As long as sculpture remained tied to its traditional techniques of carving and modeling, it was bound by their limitations--by the shape and weight of the block or the structural possibilities of an armature. Although it made a virtue of these necessities and developed a "sculptural" aesthetic out of the nature of its methods and materials, it was never so free as painting, even when, in its great periods, it was stronger. The revolution which ruptured the traditional concepts of sculpture originated abroad with the constructivists (see Chapter 25) and wrought a change that went far beyond their own aims, which were principally formal. Nevertheless, it was they who demonstrated that sculpture could be built directly out of unconventional materials such as metal, plastics, and wire by modern technical methods such as welding, soldering, and brazing. It remained for a younger generation of artists to turn this discovery in a more romantic direction, which has carried sculpture still further from its traditions and has brought it closer to painting in its freedom and variety of effects.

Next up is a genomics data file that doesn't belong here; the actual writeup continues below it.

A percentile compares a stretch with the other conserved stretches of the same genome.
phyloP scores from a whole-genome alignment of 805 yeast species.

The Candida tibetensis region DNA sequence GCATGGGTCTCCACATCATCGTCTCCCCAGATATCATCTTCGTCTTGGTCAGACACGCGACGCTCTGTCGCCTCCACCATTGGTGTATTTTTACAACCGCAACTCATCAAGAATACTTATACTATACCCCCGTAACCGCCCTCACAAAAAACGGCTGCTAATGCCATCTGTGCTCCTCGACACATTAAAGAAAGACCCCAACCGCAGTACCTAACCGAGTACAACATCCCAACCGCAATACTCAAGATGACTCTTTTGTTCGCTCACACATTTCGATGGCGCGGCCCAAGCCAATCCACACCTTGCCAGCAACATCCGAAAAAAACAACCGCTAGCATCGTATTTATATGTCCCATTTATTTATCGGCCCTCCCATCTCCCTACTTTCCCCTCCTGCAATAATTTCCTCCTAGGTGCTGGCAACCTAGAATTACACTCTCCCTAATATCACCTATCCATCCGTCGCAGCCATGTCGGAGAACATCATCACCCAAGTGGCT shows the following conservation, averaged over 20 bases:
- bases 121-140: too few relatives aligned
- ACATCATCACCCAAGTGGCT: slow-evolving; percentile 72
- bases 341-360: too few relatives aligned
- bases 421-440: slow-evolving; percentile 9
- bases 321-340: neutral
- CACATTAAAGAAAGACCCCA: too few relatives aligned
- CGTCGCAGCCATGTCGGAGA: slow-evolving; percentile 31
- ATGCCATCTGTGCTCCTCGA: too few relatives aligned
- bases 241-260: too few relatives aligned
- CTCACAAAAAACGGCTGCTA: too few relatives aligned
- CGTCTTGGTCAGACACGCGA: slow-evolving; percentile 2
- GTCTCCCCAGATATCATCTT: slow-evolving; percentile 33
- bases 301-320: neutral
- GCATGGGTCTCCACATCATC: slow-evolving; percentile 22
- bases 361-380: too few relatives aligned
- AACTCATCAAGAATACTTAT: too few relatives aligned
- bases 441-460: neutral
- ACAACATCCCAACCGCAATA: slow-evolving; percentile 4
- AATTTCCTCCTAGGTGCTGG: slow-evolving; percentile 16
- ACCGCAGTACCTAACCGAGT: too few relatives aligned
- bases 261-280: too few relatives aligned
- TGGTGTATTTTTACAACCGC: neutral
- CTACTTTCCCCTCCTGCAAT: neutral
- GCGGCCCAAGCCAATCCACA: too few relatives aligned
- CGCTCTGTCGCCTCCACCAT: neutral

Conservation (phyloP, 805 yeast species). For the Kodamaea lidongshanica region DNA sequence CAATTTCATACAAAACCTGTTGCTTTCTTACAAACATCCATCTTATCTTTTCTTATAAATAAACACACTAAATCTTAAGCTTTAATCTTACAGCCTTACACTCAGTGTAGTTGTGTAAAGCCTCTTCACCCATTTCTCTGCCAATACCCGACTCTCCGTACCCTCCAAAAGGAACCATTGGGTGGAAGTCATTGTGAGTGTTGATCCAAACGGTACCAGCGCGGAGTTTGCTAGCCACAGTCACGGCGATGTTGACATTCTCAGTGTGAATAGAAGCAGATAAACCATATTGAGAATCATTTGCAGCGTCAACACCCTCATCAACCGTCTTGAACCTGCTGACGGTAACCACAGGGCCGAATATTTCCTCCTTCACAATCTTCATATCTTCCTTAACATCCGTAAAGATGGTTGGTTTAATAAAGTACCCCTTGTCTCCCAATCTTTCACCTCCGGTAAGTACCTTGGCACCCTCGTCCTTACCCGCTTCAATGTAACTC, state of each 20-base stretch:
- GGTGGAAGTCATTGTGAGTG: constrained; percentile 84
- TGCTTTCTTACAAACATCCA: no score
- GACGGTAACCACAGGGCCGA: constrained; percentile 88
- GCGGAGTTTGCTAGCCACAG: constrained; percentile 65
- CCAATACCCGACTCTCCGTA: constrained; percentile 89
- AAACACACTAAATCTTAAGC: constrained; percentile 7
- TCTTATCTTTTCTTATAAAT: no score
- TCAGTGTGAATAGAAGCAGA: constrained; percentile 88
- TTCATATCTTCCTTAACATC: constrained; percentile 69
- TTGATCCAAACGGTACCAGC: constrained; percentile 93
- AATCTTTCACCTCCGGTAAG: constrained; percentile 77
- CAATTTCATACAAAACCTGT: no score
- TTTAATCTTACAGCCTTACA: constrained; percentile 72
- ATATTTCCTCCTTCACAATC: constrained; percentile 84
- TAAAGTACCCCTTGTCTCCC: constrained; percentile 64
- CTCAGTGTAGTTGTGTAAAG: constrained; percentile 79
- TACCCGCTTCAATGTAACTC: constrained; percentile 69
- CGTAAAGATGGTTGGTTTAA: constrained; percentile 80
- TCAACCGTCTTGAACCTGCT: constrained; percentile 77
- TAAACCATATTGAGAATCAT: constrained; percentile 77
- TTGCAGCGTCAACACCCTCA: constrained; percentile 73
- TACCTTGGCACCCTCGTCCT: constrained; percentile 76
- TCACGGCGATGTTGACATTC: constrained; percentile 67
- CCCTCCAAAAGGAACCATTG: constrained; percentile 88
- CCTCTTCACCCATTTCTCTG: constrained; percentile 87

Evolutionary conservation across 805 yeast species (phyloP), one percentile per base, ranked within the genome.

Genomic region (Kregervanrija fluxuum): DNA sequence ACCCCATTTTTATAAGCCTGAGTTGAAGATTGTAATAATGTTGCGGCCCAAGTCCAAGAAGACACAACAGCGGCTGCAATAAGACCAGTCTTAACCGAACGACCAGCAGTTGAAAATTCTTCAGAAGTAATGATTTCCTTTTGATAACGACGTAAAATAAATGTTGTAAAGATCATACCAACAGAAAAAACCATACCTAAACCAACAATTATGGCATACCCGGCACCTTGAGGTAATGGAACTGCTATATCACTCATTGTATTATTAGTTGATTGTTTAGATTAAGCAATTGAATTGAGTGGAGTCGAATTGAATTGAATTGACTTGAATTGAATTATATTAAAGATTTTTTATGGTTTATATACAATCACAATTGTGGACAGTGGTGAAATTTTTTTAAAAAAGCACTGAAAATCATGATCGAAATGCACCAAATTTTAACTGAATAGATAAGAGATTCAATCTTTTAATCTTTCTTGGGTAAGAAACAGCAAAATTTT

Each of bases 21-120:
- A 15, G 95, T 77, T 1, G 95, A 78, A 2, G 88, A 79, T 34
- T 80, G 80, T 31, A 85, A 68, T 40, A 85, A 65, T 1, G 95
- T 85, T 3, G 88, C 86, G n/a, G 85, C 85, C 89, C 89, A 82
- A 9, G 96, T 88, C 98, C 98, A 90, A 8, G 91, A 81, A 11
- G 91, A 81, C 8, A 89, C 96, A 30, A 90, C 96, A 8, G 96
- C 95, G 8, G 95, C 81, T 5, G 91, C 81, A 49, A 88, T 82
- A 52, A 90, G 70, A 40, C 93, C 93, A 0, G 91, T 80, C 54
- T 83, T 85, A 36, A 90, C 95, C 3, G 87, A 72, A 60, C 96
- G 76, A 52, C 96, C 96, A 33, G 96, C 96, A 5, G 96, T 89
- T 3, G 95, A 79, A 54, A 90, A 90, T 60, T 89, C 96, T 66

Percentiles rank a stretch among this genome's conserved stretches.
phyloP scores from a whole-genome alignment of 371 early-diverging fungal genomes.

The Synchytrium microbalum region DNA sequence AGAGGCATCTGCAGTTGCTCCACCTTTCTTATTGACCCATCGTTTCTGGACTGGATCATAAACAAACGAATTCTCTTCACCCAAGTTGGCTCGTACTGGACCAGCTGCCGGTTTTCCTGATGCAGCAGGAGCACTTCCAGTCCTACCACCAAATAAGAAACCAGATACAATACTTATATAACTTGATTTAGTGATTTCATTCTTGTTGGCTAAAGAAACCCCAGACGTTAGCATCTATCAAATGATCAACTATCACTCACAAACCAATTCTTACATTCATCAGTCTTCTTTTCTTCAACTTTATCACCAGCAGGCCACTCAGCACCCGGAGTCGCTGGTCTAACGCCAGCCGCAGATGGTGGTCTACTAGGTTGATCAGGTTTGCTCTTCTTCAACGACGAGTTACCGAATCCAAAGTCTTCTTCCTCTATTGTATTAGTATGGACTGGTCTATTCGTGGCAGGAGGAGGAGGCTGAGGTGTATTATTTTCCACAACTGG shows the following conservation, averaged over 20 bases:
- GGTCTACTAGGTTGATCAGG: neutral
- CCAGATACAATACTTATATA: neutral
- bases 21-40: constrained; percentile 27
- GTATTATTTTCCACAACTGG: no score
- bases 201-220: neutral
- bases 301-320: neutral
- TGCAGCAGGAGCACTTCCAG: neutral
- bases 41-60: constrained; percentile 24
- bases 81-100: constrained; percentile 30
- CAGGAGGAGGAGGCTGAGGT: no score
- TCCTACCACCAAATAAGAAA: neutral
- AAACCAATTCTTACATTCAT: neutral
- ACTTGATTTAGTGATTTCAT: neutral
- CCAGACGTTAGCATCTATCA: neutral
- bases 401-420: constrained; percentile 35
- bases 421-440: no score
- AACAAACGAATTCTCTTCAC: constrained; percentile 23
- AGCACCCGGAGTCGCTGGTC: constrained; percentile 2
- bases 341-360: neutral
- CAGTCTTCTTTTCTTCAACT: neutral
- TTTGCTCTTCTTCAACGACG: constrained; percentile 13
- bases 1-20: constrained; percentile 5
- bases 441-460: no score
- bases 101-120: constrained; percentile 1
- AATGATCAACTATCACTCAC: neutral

In America, David Smith and Ibram Lassaw were both pioneers in this development from early in the 1930's. It was not until the middle forties, however, when Ferber, Hare, Lipton, and Roszak all joined the trend, that it began to take on the aspects of a movement. It is almost precisely contemporary, therefore, with the development of abstract expressionism in painting--to which, indeed, it is closely related. For purely practical reasons, automatism is less applicable to sculpture than to painting, yet the works of these men seem to have been formed, to some extent, by unpremeditated impulses released in the process of creating. Accidental effects in the drip of molten metal or the color patterns made by the heat of the torch are not unlike those of poured or splattered paint. Moreover, the calligraphy of the painters has its counterpart in the free linear patterns which much of this sculpture describes in space, while the use of amorphous and mysteriously evocative shapes is common to both. Nevertheless, sculpture has its own unique problems and character--even when freed from traditional methods.